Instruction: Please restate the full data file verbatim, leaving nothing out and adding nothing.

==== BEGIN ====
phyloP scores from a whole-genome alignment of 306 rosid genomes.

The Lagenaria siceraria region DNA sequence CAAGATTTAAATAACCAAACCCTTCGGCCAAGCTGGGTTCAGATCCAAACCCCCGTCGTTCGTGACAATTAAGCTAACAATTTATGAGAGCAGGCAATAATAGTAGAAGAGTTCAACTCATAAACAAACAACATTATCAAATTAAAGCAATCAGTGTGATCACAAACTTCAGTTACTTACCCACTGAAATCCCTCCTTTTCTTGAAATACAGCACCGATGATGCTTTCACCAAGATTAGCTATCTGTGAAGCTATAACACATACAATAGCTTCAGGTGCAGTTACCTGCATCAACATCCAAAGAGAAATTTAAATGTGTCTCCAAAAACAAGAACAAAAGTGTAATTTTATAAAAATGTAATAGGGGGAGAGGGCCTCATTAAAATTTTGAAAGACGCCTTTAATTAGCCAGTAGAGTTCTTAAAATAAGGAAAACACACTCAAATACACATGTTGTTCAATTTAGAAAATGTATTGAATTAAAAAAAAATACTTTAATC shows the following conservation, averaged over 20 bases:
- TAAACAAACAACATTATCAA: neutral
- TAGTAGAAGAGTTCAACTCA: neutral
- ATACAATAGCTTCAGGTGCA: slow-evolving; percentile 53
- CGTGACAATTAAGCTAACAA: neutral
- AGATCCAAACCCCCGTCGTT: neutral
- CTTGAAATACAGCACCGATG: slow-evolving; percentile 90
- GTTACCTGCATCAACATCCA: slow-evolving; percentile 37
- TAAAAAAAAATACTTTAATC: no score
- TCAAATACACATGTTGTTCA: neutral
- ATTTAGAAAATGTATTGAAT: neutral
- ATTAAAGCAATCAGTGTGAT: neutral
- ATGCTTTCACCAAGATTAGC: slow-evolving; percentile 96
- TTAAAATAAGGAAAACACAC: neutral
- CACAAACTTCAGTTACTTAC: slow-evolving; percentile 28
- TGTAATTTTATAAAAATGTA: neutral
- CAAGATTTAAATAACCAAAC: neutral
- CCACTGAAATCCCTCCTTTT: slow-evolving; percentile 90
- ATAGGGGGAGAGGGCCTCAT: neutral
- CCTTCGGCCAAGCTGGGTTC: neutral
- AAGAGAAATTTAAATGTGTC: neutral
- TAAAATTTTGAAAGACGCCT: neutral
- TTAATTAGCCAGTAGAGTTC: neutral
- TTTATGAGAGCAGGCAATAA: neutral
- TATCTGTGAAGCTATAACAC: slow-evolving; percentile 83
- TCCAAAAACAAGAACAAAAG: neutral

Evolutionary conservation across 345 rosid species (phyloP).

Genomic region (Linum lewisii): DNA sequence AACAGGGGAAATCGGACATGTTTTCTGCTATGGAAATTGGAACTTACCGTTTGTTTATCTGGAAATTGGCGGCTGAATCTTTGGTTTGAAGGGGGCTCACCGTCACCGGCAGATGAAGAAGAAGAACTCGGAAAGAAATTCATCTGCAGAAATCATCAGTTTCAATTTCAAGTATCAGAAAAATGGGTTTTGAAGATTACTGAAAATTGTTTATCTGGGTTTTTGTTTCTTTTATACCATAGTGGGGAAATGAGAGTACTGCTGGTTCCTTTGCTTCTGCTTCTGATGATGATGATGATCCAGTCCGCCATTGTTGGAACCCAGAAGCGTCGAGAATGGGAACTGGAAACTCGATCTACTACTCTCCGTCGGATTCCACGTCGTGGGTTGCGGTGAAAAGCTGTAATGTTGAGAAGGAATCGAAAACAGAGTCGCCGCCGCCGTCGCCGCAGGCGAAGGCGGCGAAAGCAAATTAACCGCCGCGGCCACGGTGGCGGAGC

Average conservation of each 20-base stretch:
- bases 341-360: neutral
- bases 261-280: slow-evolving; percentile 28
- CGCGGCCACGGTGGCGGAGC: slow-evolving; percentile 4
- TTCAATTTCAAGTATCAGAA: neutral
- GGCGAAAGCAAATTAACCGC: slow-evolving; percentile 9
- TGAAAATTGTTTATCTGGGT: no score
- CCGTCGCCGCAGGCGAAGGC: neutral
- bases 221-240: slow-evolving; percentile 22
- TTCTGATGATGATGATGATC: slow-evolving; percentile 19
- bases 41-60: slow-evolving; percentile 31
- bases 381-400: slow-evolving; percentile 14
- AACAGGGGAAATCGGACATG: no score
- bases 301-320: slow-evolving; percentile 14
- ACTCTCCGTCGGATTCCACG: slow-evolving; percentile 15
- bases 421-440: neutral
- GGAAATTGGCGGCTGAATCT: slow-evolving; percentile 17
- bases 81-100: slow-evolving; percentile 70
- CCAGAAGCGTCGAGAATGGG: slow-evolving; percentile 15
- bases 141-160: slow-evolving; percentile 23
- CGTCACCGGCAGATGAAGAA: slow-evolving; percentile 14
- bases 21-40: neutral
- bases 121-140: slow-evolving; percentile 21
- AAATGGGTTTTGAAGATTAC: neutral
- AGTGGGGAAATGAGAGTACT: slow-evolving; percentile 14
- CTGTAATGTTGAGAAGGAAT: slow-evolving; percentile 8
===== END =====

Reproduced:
phyloP scores from a whole-genome alignment of 306 rosid genomes.

The Lagenaria siceraria region DNA sequence CAAGATTTAAATAACCAAACCCTTCGGCCAAGCTGGGTTCAGATCCAAACCCCCGTCGTTCGTGACAATTAAGCTAACAATTTATGAGAGCAGGCAATAATAGTAGAAGAGTTCAACTCATAAACAAACAACATTATCAAATTAAAGCAATCAGTGTGATCACAAACTTCAGTTACTTACCCACTGAAATCCCTCCTTTTCTTGAAATACAGCACCGATGATGCTTTCACCAAGATTAGCTATCTGTGAAGCTATAACACATACAATAGCTTCAGGTGCAGTTACCTGCATCAACATCCAAAGAGAAATTTAAATGTGTCTCCAAAAACAAGAACAAAAGTGTAATTTTATAAAAATGTAATAGGGGGAGAGGGCCTCATTAAAATTTTGAAAGACGCCTTTAATTAGCCAGTAGAGTTCTTAAAATAAGGAAAACACACTCAAATACACATGTTGTTCAATTTAGAAAATGTATTGAATTAAAAAAAAATACTTTAATC shows the following conservation, averaged over 20 bases:
- TAAACAAACAACATTATCAA: neutral
- TAGTAGAAGAGTTCAACTCA: neutral
- ATACAATAGCTTCAGGTGCA: slow-evolving; percentile 53
- CGTGACAATTAAGCTAACAA: neutral
- AGATCCAAACCCCCGTCGTT: neutral
- CTTGAAATACAGCACCGATG: slow-evolving; percentile 90
- GTTACCTGCATCAACATCCA: slow-evolving; percentile 37
- TAAAAAAAAATACTTTAATC: no score
- TCAAATACACATGTTGTTCA: neutral
- ATTTAGAAAATGTATTGAAT: neutral
- ATTAAAGCAATCAGTGTGAT: neutral
- ATGCTTTCACCAAGATTAGC: slow-evolving; percentile 96
- TTAAAATAAGGAAAACACAC: neutral
- CACAAACTTCAGTTACTTAC: slow-evolving; percentile 28
- TGTAATTTTATAAAAATGTA: neutral
- CAAGATTTAAATAACCAAAC: neutral
- CCACTGAAATCCCTCCTTTT: slow-evolving; percentile 90
- ATAGGGGGAGAGGGCCTCAT: neutral
- CCTTCGGCCAAGCTGGGTTC: neutral
- AAGAGAAATTTAAATGTGTC: neutral
- TAAAATTTTGAAAGACGCCT: neutral
- TTAATTAGCCAGTAGAGTTC: neutral
- TTTATGAGAGCAGGCAATAA: neutral
- TATCTGTGAAGCTATAACAC: slow-evolving; percentile 83
- TCCAAAAACAAGAACAAAAG: neutral

Evolutionary conservation across 345 rosid species (phyloP).

Genomic region (Linum lewisii): DNA sequence AACAGGGGAAATCGGACATGTTTTCTGCTATGGAAATTGGAACTTACCGTTTGTTTATCTGGAAATTGGCGGCTGAATCTTTGGTTTGAAGGGGGCTCACCGTCACCGGCAGATGAAGAAGAAGAACTCGGAAAGAAATTCATCTGCAGAAATCATCAGTTTCAATTTCAAGTATCAGAAAAATGGGTTTTGAAGATTACTGAAAATTGTTTATCTGGGTTTTTGTTTCTTTTATACCATAGTGGGGAAATGAGAGTACTGCTGGTTCCTTTGCTTCTGCTTCTGATGATGATGATGATCCAGTCCGCCATTGTTGGAACCCAGAAGCGTCGAGAATGGGAACTGGAAACTCGATCTACTACTCTCCGTCGGATTCCACGTCGTGGGTTGCGGTGAAAAGCTGTAATGTTGAGAAGGAATCGAAAACAGAGTCGCCGCCGCCGTCGCCGCAGGCGAAGGCGGCGAAAGCAAATTAACCGCCGCGGCCACGGTGGCGGAGC

Average conservation of each 20-base stretch:
- bases 341-360: neutral
- bases 261-280: slow-evolving; percentile 28
- CGCGGCCACGGTGGCGGAGC: slow-evolving; percentile 4
- TTCAATTTCAAGTATCAGAA: neutral
- GGCGAAAGCAAATTAACCGC: slow-evolving; percentile 9
- TGAAAATTGTTTATCTGGGT: no score
- CCGTCGCCGCAGGCGAAGGC: neutral
- bases 221-240: slow-evolving; percentile 22
- TTCTGATGATGATGATGATC: slow-evolving; percentile 19
- bases 41-60: slow-evolving; percentile 31
- bases 381-400: slow-evolving; percentile 14
- AACAGGGGAAATCGGACATG: no score
- bases 301-320: slow-evolving; percentile 14
- ACTCTCCGTCGGATTCCACG: slow-evolving; percentile 15
- bases 421-440: neutral
- GGAAATTGGCGGCTGAATCT: slow-evolving; percentile 17
- bases 81-100: slow-evolving; percentile 70
- CCAGAAGCGTCGAGAATGGG: slow-evolving; percentile 15
- bases 141-160: slow-evolving; percentile 23
- CGTCACCGGCAGATGAAGAA: slow-evolving; percentile 14
- bases 21-40: neutral
- bases 121-140: slow-evolving; percentile 21
- AAATGGGTTTTGAAGATTAC: neutral
- AGTGGGGAAATGAGAGTACT: slow-evolving; percentile 14
- CTGTAATGTTGAGAAGGAAT: slow-evolving; percentile 8